Section 4.80b(a), Customs and Border Protection (“CBP”) Regulations (19 CFR § 4.80b(a)) provides, in pertinent part:

A coastwise transportation of merchandise takes place, within the meaning of the coastwise laws, when merchandise laden at a point embraced within the coastwise laws (“coastwise point”) is unladen at another coastwise point, regardless of the origin or ultimate destination of the merchandise.

Title 19, United States Code, § 1401(c) (19 U.S.C. § 1401(c)) defines “merchandise,” in pertinent part, as follows: “goods, wares, and chattels of every description...” Title 46, United States Code Appendix, § 883 provides that “the term ‘merchandise’ includes valueless material.”

Title 46, United States Code Appendix, § 316(a) (46 U.S.C. App. § 316(a)) prohibits the use of a non-coastwise-qualified vessel to tow any vessel, other than a vessel in distress, between ports or places in the United States embraced within the coastwise laws, either directly or by way of a foreign port, or to do any part of such towing, or to tow any such vessel between points in a harbor of the United States.

Both the crane barge and the deck barge are non-coastwise-qualified, with the exception of scenario six where the barge is said to be coastwise-qualified. The tug is coastwise-qualified.

In HQ 116111, dated January 30, 2004, we stated as follows:

CBP has long held that the use of a non-coastwise-qualified crane vessel to load and unload cargo or construct or dismantle a marine structure is not coastwise trade and does not violate the coastwise laws, provided, that any movement of merchandise is effected exclusively by the operation of the crane and not by movement of the vessel, except for necessary movement which is incidental to a lifting operation while it is taking place. Thus, such a crane barge could lift merchandise with its crane at one coastwise point, be pivoted while remaining in one location, and put down the merchandise at a place other than that from which it was lifted. The crane barge would be prohibited from lifting merchandise with its crane at one coastwise point, not remain stationary, and while the merchandise is suspended from the crane, placing the merchandise at a second coastwise point. (See, CBP ruling letters 106351, dated November 1, 1983; 108213, dated March 6, 1986; 115630 GEV, dated March 25, 2002; and 115940, dated April 17, 2003).

The facts posed in scenario one do not involve a violation of 46 U.S.C. App. § 883 inasmuch as the non-coastwise-qualified crane barge will merely be pivoting; it will not be otherwise moving. See HQ 116111, excerpted above, and the rulings cited therein.

The facts posed in scenario two involve a violation of 46 U.S.C. App. § 883 inasmuch as the non-coastwise-qualified crane barge will be “maneuvering, howsoever necessary . . .” This movement will exceed mere pivoting and will constitute transportation for the purpose of 46 U.S.C. App. § 883.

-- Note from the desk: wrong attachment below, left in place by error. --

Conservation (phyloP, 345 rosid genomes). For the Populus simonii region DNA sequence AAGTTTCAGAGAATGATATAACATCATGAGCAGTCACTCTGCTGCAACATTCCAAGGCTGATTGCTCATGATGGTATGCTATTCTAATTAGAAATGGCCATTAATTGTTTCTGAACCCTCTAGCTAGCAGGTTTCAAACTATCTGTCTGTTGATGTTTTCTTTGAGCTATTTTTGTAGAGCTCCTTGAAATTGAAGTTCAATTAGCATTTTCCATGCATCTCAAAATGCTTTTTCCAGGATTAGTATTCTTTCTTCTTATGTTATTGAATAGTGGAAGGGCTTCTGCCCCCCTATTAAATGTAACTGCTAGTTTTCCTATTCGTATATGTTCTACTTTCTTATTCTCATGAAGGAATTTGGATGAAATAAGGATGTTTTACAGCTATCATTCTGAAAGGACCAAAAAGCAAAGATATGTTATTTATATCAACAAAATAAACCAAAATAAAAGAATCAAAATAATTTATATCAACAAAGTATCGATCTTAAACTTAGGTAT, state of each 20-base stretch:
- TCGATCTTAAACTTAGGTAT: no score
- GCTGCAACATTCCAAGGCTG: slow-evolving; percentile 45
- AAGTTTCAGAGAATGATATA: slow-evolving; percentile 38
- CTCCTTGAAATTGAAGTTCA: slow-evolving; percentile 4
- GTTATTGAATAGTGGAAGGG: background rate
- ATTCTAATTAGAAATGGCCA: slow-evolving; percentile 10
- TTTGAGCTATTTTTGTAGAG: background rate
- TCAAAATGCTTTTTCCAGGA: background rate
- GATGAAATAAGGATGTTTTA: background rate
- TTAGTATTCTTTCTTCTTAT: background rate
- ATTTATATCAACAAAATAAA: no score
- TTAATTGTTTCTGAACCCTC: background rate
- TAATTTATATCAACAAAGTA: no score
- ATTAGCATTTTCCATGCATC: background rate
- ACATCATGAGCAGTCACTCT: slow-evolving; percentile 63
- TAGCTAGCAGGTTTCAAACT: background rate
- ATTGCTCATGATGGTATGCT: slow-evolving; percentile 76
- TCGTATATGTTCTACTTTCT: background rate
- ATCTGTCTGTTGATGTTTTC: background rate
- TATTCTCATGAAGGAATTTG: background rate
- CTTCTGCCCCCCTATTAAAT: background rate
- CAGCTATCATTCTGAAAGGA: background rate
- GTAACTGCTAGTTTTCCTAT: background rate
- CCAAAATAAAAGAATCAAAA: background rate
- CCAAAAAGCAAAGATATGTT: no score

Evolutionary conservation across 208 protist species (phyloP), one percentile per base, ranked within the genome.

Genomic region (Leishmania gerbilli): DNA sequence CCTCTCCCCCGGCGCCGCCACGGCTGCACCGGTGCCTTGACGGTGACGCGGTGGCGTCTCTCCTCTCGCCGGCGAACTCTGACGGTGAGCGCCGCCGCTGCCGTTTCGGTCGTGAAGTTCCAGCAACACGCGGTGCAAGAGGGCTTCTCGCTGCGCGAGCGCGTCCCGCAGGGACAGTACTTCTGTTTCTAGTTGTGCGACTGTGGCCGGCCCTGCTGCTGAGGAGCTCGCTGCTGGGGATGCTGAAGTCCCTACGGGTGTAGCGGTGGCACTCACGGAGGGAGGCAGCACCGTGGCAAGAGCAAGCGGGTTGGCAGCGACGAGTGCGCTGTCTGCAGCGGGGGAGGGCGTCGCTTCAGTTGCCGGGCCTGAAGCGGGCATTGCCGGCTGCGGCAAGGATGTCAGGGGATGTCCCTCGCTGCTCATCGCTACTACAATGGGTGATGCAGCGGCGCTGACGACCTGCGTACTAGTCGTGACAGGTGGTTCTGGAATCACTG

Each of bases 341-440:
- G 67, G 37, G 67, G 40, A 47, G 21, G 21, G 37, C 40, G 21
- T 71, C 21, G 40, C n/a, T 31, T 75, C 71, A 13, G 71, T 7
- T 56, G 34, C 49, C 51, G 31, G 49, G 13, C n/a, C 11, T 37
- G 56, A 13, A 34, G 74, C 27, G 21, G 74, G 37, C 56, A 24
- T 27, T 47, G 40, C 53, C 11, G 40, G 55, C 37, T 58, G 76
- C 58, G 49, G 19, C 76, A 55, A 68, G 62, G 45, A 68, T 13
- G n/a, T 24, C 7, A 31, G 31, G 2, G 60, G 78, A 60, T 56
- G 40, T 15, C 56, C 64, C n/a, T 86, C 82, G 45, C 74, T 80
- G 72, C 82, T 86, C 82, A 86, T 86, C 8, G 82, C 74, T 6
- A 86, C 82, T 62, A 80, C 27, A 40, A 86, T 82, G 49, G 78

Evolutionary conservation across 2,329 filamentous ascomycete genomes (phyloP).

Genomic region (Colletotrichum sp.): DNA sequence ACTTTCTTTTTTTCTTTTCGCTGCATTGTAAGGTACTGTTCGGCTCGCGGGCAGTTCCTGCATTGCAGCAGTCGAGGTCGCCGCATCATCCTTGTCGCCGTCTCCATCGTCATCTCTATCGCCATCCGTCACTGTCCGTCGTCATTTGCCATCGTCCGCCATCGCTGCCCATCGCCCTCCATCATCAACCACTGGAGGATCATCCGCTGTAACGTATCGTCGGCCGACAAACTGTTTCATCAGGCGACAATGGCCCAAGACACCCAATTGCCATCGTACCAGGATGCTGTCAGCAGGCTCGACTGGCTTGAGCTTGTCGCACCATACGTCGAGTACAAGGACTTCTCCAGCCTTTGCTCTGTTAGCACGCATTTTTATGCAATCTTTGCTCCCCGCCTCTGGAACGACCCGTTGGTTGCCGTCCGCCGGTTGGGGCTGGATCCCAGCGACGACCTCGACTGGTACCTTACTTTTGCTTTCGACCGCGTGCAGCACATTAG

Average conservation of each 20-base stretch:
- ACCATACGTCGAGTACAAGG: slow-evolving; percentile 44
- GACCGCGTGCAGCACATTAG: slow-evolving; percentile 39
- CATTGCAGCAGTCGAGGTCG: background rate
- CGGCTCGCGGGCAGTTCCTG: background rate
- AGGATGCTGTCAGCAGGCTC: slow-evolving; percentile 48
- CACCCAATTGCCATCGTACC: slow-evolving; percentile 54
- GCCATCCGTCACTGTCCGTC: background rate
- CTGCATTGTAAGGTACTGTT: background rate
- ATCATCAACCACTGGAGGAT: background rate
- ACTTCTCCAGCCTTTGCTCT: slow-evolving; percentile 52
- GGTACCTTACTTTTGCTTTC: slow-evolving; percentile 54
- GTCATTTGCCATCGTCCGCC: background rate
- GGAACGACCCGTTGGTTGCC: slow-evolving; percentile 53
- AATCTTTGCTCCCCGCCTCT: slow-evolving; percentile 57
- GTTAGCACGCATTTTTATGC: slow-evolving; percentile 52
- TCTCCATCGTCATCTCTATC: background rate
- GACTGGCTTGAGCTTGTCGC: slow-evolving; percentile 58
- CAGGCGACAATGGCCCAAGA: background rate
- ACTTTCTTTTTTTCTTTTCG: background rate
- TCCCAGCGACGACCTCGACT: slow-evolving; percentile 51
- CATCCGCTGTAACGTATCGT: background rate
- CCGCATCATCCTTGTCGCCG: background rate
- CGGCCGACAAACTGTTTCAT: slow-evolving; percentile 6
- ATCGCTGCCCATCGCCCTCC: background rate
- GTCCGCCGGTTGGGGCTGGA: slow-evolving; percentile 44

The facts posed in scenario three involve a violation of 46 U.S.C. App. § 883 inasmuch as the non-coastwise-qualified deck barge will be transporting merchandise between two coastwise points.

The facts posed in scenario four do not involve a violation of 46 U.S.C. App. § 883 inasmuch as the non-coastwise-qualified crane barge will merely be pivoting; it will not be otherwise moving. See HQ 116111, excerpted above, and the rulings cited therein.

The facts posed in scenario five involve a violation of 46 U.S.C. App. § 883 inasmuch as the non-coastwise-qualified crane barge will be “maneuvering, howsoever necessary . . .” This movement will exceed mere pivoting and will constitute transportation for the purpose of 46 U.S.C. App. § 883.

The facts posed in scenario six do not involve a violation of 46 U.S.C. App. § 883 inasmuch as: the transportation of the domestic building materials will be accomplished by a coastwise-qualified barge; and the non-coastwise-qualified crane barge, which will lift the materials from the coastwise-qualified barge on to the falsework, will merely be pivoting; it will not be otherwise moving. See HQ 116111, excerpted above, and the rulings cited therein.

If the deck barge were coastwise-qualified, our response to scenario three would be different in that there would be no violation of 46 U.S.C. App. § 883 because the transportation would be accomplished by a coastwise-qualified barge.

We note that there will be no violation of 46 U.S.C. App. § 316(a) inasmuch as all towing will be accomplished by a coastwise-qualified tug.

HOLDING:

Title 46, United States Code, section 883 applies to the proposed activities and scenarios as described in the Law and Analysis section of this ruling.

Sincerely,

Glen E. Vereb
Chief

Previous Ruling Next Ruling